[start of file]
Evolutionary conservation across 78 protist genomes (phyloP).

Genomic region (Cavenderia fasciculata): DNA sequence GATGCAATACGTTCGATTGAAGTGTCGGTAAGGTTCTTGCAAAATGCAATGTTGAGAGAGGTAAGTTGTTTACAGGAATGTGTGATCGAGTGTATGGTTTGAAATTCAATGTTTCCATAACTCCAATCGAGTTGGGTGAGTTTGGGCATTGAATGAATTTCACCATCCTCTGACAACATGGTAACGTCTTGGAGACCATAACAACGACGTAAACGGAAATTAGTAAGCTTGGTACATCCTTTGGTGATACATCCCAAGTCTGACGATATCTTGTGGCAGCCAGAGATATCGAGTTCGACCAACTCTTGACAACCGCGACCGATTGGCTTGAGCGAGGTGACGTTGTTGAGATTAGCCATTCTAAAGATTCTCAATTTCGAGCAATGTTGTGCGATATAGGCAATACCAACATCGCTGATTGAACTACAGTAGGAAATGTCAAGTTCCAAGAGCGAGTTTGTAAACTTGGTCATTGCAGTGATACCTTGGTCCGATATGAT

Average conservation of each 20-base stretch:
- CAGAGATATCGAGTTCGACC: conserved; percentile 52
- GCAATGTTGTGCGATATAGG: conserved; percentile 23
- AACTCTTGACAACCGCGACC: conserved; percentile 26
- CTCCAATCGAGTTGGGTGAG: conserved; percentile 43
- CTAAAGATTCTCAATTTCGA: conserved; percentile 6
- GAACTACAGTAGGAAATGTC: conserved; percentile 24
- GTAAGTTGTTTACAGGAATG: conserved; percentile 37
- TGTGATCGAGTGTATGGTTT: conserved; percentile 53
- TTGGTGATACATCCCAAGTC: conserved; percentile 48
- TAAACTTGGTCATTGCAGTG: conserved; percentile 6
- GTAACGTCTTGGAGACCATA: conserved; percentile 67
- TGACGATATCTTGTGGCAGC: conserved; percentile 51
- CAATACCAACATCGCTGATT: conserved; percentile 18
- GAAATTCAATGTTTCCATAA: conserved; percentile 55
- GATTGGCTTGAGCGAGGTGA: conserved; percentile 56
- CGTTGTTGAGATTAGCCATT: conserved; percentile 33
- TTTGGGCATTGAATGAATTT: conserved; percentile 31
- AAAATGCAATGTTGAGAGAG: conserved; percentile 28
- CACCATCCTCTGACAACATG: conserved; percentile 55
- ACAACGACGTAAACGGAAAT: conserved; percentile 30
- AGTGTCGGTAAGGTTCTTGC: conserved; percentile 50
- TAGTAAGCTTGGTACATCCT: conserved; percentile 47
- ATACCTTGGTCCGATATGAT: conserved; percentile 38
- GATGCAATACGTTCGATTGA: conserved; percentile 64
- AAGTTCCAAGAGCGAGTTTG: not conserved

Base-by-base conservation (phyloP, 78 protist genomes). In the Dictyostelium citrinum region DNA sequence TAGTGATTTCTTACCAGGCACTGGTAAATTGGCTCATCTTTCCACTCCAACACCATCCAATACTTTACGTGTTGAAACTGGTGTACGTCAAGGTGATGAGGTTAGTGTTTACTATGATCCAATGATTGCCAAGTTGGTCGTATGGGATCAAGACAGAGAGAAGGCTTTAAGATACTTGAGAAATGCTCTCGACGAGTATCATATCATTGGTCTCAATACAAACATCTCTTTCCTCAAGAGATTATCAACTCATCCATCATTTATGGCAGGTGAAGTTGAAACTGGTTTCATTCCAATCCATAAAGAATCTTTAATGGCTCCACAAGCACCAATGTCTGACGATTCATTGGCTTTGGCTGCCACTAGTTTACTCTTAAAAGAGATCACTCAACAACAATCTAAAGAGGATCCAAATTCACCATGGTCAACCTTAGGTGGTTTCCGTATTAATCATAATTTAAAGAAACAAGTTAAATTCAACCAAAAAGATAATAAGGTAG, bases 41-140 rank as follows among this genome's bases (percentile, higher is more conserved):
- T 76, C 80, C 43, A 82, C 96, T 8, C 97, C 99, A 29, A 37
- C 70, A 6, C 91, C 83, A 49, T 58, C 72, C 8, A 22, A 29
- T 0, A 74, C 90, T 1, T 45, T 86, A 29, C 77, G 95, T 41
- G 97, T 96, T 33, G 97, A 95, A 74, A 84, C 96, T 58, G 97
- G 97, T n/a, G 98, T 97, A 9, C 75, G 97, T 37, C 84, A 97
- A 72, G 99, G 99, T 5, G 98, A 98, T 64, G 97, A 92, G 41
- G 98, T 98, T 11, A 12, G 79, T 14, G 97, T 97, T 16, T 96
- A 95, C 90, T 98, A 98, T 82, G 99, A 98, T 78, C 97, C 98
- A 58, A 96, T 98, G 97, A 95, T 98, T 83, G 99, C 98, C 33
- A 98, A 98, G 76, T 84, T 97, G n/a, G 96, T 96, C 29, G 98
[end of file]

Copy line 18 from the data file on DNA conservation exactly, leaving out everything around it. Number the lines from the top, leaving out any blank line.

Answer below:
- GATTGGCTTGAGCGAGGTGA: conserved; percentile 56